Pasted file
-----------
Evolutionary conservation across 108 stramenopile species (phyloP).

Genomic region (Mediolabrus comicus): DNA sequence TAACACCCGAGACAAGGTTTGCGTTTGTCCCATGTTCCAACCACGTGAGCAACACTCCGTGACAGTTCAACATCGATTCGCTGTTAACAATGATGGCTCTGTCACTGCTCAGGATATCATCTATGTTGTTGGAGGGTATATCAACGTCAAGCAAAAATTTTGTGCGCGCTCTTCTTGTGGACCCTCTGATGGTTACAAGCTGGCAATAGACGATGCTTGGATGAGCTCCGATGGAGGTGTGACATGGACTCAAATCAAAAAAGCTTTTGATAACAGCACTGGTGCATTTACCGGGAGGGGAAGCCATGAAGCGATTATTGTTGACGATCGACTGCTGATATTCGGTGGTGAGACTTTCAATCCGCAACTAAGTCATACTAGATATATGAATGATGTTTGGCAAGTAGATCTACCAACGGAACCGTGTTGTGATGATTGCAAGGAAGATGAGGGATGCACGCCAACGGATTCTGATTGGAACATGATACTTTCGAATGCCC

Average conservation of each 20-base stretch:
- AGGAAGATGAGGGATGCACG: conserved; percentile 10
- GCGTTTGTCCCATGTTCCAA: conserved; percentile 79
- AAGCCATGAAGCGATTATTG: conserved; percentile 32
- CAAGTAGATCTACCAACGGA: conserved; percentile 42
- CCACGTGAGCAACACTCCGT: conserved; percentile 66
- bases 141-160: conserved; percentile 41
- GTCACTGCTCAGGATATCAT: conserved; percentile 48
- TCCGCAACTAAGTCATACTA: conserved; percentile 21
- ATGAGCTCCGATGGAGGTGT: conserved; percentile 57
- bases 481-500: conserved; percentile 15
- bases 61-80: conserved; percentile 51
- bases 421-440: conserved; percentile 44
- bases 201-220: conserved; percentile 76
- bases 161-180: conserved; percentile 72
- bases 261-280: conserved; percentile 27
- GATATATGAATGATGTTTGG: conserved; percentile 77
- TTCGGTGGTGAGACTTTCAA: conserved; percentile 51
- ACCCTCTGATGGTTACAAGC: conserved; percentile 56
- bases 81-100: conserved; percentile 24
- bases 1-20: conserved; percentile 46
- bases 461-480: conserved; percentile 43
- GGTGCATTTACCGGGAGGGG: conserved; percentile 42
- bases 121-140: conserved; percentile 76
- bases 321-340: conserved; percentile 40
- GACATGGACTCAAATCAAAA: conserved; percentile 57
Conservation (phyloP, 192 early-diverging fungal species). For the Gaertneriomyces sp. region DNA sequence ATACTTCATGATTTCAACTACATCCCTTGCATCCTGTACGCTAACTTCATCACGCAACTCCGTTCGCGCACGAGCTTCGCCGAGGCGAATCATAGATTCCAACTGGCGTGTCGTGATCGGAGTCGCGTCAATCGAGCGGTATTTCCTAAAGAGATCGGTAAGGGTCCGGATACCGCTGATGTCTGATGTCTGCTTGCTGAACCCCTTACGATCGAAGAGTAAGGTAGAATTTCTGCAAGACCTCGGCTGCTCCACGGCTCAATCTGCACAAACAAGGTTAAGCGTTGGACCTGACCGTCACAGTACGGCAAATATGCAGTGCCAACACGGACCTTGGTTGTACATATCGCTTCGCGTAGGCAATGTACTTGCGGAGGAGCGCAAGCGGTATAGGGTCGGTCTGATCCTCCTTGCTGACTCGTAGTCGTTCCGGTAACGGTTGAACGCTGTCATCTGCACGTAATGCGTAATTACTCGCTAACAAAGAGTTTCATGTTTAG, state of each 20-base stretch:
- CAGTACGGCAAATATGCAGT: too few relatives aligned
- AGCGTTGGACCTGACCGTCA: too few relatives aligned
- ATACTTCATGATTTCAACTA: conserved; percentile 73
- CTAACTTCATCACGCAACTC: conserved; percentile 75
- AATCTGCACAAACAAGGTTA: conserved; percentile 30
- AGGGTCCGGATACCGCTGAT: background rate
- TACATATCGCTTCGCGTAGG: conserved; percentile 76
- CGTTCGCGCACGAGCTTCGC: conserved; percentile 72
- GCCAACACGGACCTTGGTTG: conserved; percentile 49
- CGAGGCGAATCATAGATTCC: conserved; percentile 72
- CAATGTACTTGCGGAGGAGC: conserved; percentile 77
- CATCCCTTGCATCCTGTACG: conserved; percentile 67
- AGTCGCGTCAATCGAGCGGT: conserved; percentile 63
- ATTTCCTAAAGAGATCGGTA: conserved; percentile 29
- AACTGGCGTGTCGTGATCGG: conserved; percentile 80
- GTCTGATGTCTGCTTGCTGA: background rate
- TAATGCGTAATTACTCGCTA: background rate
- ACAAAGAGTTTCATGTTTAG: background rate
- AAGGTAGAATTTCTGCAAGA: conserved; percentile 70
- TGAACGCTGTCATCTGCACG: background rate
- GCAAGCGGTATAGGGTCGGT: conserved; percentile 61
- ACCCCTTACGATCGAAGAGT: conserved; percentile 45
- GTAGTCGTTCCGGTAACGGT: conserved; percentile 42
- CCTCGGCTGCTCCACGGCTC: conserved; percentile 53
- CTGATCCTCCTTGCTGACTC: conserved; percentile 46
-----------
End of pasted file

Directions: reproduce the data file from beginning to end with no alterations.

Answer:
Evolutionary conservation across 108 stramenopile species (phyloP).

Genomic region (Mediolabrus comicus): DNA sequence TAACACCCGAGACAAGGTTTGCGTTTGTCCCATGTTCCAACCACGTGAGCAACACTCCGTGACAGTTCAACATCGATTCGCTGTTAACAATGATGGCTCTGTCACTGCTCAGGATATCATCTATGTTGTTGGAGGGTATATCAACGTCAAGCAAAAATTTTGTGCGCGCTCTTCTTGTGGACCCTCTGATGGTTACAAGCTGGCAATAGACGATGCTTGGATGAGCTCCGATGGAGGTGTGACATGGACTCAAATCAAAAAAGCTTTTGATAACAGCACTGGTGCATTTACCGGGAGGGGAAGCCATGAAGCGATTATTGTTGACGATCGACTGCTGATATTCGGTGGTGAGACTTTCAATCCGCAACTAAGTCATACTAGATATATGAATGATGTTTGGCAAGTAGATCTACCAACGGAACCGTGTTGTGATGATTGCAAGGAAGATGAGGGATGCACGCCAACGGATTCTGATTGGAACATGATACTTTCGAATGCCC

Average conservation of each 20-base stretch:
- AGGAAGATGAGGGATGCACG: conserved; percentile 10
- GCGTTTGTCCCATGTTCCAA: conserved; percentile 79
- AAGCCATGAAGCGATTATTG: conserved; percentile 32
- CAAGTAGATCTACCAACGGA: conserved; percentile 42
- CCACGTGAGCAACACTCCGT: conserved; percentile 66
- bases 141-160: conserved; percentile 41
- GTCACTGCTCAGGATATCAT: conserved; percentile 48
- TCCGCAACTAAGTCATACTA: conserved; percentile 21
- ATGAGCTCCGATGGAGGTGT: conserved; percentile 57
- bases 481-500: conserved; percentile 15
- bases 61-80: conserved; percentile 51
- bases 421-440: conserved; percentile 44
- bases 201-220: conserved; percentile 76
- bases 161-180: conserved; percentile 72
- bases 261-280: conserved; percentile 27
- GATATATGAATGATGTTTGG: conserved; percentile 77
- TTCGGTGGTGAGACTTTCAA: conserved; percentile 51
- ACCCTCTGATGGTTACAAGC: conserved; percentile 56
- bases 81-100: conserved; percentile 24
- bases 1-20: conserved; percentile 46
- bases 461-480: conserved; percentile 43
- GGTGCATTTACCGGGAGGGG: conserved; percentile 42
- bases 121-140: conserved; percentile 76
- bases 321-340: conserved; percentile 40
- GACATGGACTCAAATCAAAA: conserved; percentile 57
Conservation (phyloP, 192 early-diverging fungal species). For the Gaertneriomyces sp. region DNA sequence ATACTTCATGATTTCAACTACATCCCTTGCATCCTGTACGCTAACTTCATCACGCAACTCCGTTCGCGCACGAGCTTCGCCGAGGCGAATCATAGATTCCAACTGGCGTGTCGTGATCGGAGTCGCGTCAATCGAGCGGTATTTCCTAAAGAGATCGGTAAGGGTCCGGATACCGCTGATGTCTGATGTCTGCTTGCTGAACCCCTTACGATCGAAGAGTAAGGTAGAATTTCTGCAAGACCTCGGCTGCTCCACGGCTCAATCTGCACAAACAAGGTTAAGCGTTGGACCTGACCGTCACAGTACGGCAAATATGCAGTGCCAACACGGACCTTGGTTGTACATATCGCTTCGCGTAGGCAATGTACTTGCGGAGGAGCGCAAGCGGTATAGGGTCGGTCTGATCCTCCTTGCTGACTCGTAGTCGTTCCGGTAACGGTTGAACGCTGTCATCTGCACGTAATGCGTAATTACTCGCTAACAAAGAGTTTCATGTTTAG, state of each 20-base stretch:
- CAGTACGGCAAATATGCAGT: too few relatives aligned
- AGCGTTGGACCTGACCGTCA: too few relatives aligned
- ATACTTCATGATTTCAACTA: conserved; percentile 73
- CTAACTTCATCACGCAACTC: conserved; percentile 75
- AATCTGCACAAACAAGGTTA: conserved; percentile 30
- AGGGTCCGGATACCGCTGAT: background rate
- TACATATCGCTTCGCGTAGG: conserved; percentile 76
- CGTTCGCGCACGAGCTTCGC: conserved; percentile 72
- GCCAACACGGACCTTGGTTG: conserved; percentile 49
- CGAGGCGAATCATAGATTCC: conserved; percentile 72
- CAATGTACTTGCGGAGGAGC: conserved; percentile 77
- CATCCCTTGCATCCTGTACG: conserved; percentile 67
- AGTCGCGTCAATCGAGCGGT: conserved; percentile 63
- ATTTCCTAAAGAGATCGGTA: conserved; percentile 29
- AACTGGCGTGTCGTGATCGG: conserved; percentile 80
- GTCTGATGTCTGCTTGCTGA: background rate
- TAATGCGTAATTACTCGCTA: background rate
- ACAAAGAGTTTCATGTTTAG: background rate
- AAGGTAGAATTTCTGCAAGA: conserved; percentile 70
- TGAACGCTGTCATCTGCACG: background rate
- GCAAGCGGTATAGGGTCGGT: conserved; percentile 61
- ACCCCTTACGATCGAAGAGT: conserved; percentile 45
- GTAGTCGTTCCGGTAACGGT: conserved; percentile 42
- CCTCGGCTGCTCCACGGCTC: conserved; percentile 53
- CTGATCCTCCTTGCTGACTC: conserved; percentile 46